The COVID-19 pandemic has been arguably “the most disruptive event” since 9/11 for Canadian national security agencies, according to one of the country’s top intelligence officials.
Tricia Geddes, a deputy director with the Canadian Security Intelligence Service, said Wednesday the pandemic has both accelerated particular national security threats and made the work of Canadian intelligence agencies more complicated.
Geddes said CSIS “saw new threat vectors emerging immediately” at the start of the pandemic: domestic extremists harnessing COVID-19 conspiracy theories for recruitment, an increase in cyber espionage targeting Canadian research and development, and locked-down Canadians conducting sensitive corporate work from unsecured home computers.
At the same time, the national security community was dealing with pandemic complications to their work — everything from challenges with meeting sensitive sources in locked-down countries to employees working from home without access to classified material.
Geddes suggested that combination has provoked the Canadian intelligence community to think collectively on how to adapt to the new environment.
“This has been the most disruptive event probably since 9/11, arguably, for us to have to deal with. And I think it’s time for a proper reflection,” Geddes told a panel hosted by the Canadian Association for Security and Intelligence Studies.
“It makes sense that we look collectively at how do we build the right systems. There’s an opportunity here for us to look at this in a collective way … in some of the bigger investments that we would need to make.”
That the pandemic has introduced new threats and accelerated existing ones is not a surprise. Canada and allied intelligence agencies have called out Russia for targeting COVID-19 research, warned about the risks of more and more workers dealing with sensitive information while working remotely, and warned about hostile states increasingly turning to economic espionage.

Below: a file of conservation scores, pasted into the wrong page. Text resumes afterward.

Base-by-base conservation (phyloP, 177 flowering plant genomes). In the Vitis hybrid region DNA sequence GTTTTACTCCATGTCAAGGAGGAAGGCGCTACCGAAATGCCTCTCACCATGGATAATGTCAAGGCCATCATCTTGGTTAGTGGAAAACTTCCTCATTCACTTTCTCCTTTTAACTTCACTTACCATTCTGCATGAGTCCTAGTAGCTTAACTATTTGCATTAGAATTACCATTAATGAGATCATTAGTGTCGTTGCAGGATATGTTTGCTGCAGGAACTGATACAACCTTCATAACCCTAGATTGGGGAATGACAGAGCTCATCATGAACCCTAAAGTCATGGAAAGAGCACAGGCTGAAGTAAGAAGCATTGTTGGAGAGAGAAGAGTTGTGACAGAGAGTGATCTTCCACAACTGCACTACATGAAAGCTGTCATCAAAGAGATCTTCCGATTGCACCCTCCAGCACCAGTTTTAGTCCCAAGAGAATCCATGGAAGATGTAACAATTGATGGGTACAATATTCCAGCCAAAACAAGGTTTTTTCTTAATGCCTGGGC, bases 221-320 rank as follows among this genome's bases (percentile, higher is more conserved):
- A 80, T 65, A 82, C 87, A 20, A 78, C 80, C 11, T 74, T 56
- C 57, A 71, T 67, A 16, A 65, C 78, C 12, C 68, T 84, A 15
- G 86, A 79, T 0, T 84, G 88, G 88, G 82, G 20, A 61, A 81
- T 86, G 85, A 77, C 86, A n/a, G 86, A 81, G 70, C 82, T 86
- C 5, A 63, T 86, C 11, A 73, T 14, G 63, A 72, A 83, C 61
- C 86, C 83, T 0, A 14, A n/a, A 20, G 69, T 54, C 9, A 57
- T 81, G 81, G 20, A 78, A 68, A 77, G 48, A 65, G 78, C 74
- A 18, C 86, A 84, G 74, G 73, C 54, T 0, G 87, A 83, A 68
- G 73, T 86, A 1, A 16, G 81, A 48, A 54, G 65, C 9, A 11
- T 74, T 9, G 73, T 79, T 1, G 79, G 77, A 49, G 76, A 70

But Geddes said Wednesday that CSIS expects these threats to persist even as Canada slowly recovers from the COVID-19 pandemic.
“Some hostile state actors were attempting to leverage all elements of state power, including through the use of aggressive and offensive intelligence operations targeting Canadian life sciences research,” Geddes said.
“While not new, this trend accelerated during the pandemic, and we believe it will continue to be a significant challenge as states emerge from an event that significantly challenges national economies.”
Geddes’ statement is in keeping with Canadian intelligence’s increasing focus on economic espionage and theft of intellectual property, including research and development conducted at Canadian universities.
But documents obtained by Global News suggest that more traditional forums of national security threats — including domestic extremism — have adapted to the new pandemic reality as well.
A June 2020 report from the Integrated Terrorism Assessment Centre, a multi-agency organization tasked with assessing terrorist threats to Canada, suggested “ideologically motivated violent extremists” have “exploited the COVID-19 pandemic through online propaganda to promote their ideologies.”
A follow-up memo from November 2020, released under access to information law, reported “the increased popularity of pandemic conspiracy theories in Canada, especially in Quebec, are a growing concern that online threats and disinformation could incite extremist violence against politicians and public health officials.”
Anti-lockdown protesters recently coordinated protests outside Ontario Education Minister Stephen Lecce’s house and constituency office. Mobs of anti-vaxxers and COVID deniers shadowed Prime Minister Justin Trudeau during the recent election. And over the weekend, COVID-19 protesters hung a noose outside Alberta MLA Tracy Allard’s home, with the words “Hang em all” written across the gallows.
Geddes said that CSIS is “aware” that hostile state actors are amplifying COVID disinformation to “exacerbate social and political tensions created by the pandemic.”
“Those holding these extremist views often attempt to create an online culture of fear, hatred and mistrust by exploiting real or imagined concerns when addressing an online audience,” Geddes said.
“Major global issues such as the pandemic can, and we did see them, augment extremist efforts to move their message from the fringes of society to the mainstream.”
— with files from Stewart Bell.